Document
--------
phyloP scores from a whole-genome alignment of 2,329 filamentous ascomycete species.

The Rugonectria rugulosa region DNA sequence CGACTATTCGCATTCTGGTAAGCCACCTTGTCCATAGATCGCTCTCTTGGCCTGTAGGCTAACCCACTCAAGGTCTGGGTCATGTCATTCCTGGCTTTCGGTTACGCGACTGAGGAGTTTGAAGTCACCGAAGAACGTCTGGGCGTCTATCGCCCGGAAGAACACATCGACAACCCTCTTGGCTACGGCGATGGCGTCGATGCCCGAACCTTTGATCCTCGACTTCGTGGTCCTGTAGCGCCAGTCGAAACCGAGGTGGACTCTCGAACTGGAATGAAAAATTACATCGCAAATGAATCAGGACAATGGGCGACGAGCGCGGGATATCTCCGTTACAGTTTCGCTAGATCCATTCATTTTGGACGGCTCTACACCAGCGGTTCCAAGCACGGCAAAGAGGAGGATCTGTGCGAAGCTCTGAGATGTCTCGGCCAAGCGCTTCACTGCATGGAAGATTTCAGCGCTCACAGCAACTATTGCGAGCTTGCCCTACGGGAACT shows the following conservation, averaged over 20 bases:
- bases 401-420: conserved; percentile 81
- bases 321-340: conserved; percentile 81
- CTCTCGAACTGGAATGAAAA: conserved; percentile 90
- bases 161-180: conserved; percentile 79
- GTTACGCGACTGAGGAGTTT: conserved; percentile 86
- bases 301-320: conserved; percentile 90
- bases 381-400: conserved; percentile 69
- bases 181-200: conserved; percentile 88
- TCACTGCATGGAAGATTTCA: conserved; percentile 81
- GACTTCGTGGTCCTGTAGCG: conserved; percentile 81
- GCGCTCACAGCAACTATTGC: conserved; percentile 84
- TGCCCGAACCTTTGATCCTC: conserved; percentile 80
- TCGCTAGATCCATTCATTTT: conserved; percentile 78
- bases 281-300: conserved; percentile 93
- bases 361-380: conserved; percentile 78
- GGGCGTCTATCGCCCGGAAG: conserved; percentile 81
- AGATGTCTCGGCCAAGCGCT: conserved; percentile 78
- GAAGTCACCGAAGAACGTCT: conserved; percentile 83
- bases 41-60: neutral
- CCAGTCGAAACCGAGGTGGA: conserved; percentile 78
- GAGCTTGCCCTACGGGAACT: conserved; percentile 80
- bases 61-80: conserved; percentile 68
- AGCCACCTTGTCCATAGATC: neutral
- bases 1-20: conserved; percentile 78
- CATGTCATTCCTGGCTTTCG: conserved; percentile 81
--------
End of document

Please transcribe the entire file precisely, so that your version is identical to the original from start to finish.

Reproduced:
phyloP scores from a whole-genome alignment of 2,329 filamentous ascomycete species.

The Rugonectria rugulosa region DNA sequence CGACTATTCGCATTCTGGTAAGCCACCTTGTCCATAGATCGCTCTCTTGGCCTGTAGGCTAACCCACTCAAGGTCTGGGTCATGTCATTCCTGGCTTTCGGTTACGCGACTGAGGAGTTTGAAGTCACCGAAGAACGTCTGGGCGTCTATCGCCCGGAAGAACACATCGACAACCCTCTTGGCTACGGCGATGGCGTCGATGCCCGAACCTTTGATCCTCGACTTCGTGGTCCTGTAGCGCCAGTCGAAACCGAGGTGGACTCTCGAACTGGAATGAAAAATTACATCGCAAATGAATCAGGACAATGGGCGACGAGCGCGGGATATCTCCGTTACAGTTTCGCTAGATCCATTCATTTTGGACGGCTCTACACCAGCGGTTCCAAGCACGGCAAAGAGGAGGATCTGTGCGAAGCTCTGAGATGTCTCGGCCAAGCGCTTCACTGCATGGAAGATTTCAGCGCTCACAGCAACTATTGCGAGCTTGCCCTACGGGAACT shows the following conservation, averaged over 20 bases:
- bases 401-420: conserved; percentile 81
- bases 321-340: conserved; percentile 81
- CTCTCGAACTGGAATGAAAA: conserved; percentile 90
- bases 161-180: conserved; percentile 79
- GTTACGCGACTGAGGAGTTT: conserved; percentile 86
- bases 301-320: conserved; percentile 90
- bases 381-400: conserved; percentile 69
- bases 181-200: conserved; percentile 88
- TCACTGCATGGAAGATTTCA: conserved; percentile 81
- GACTTCGTGGTCCTGTAGCG: conserved; percentile 81
- GCGCTCACAGCAACTATTGC: conserved; percentile 84
- TGCCCGAACCTTTGATCCTC: conserved; percentile 80
- TCGCTAGATCCATTCATTTT: conserved; percentile 78
- bases 281-300: conserved; percentile 93
- bases 361-380: conserved; percentile 78
- GGGCGTCTATCGCCCGGAAG: conserved; percentile 81
- AGATGTCTCGGCCAAGCGCT: conserved; percentile 78
- GAAGTCACCGAAGAACGTCT: conserved; percentile 83
- bases 41-60: neutral
- CCAGTCGAAACCGAGGTGGA: conserved; percentile 78
- GAGCTTGCCCTACGGGAACT: conserved; percentile 80
- bases 61-80: conserved; percentile 68
- AGCCACCTTGTCCATAGATC: neutral
- bases 1-20: conserved; percentile 78
- CATGTCATTCCTGGCTTTCG: conserved; percentile 81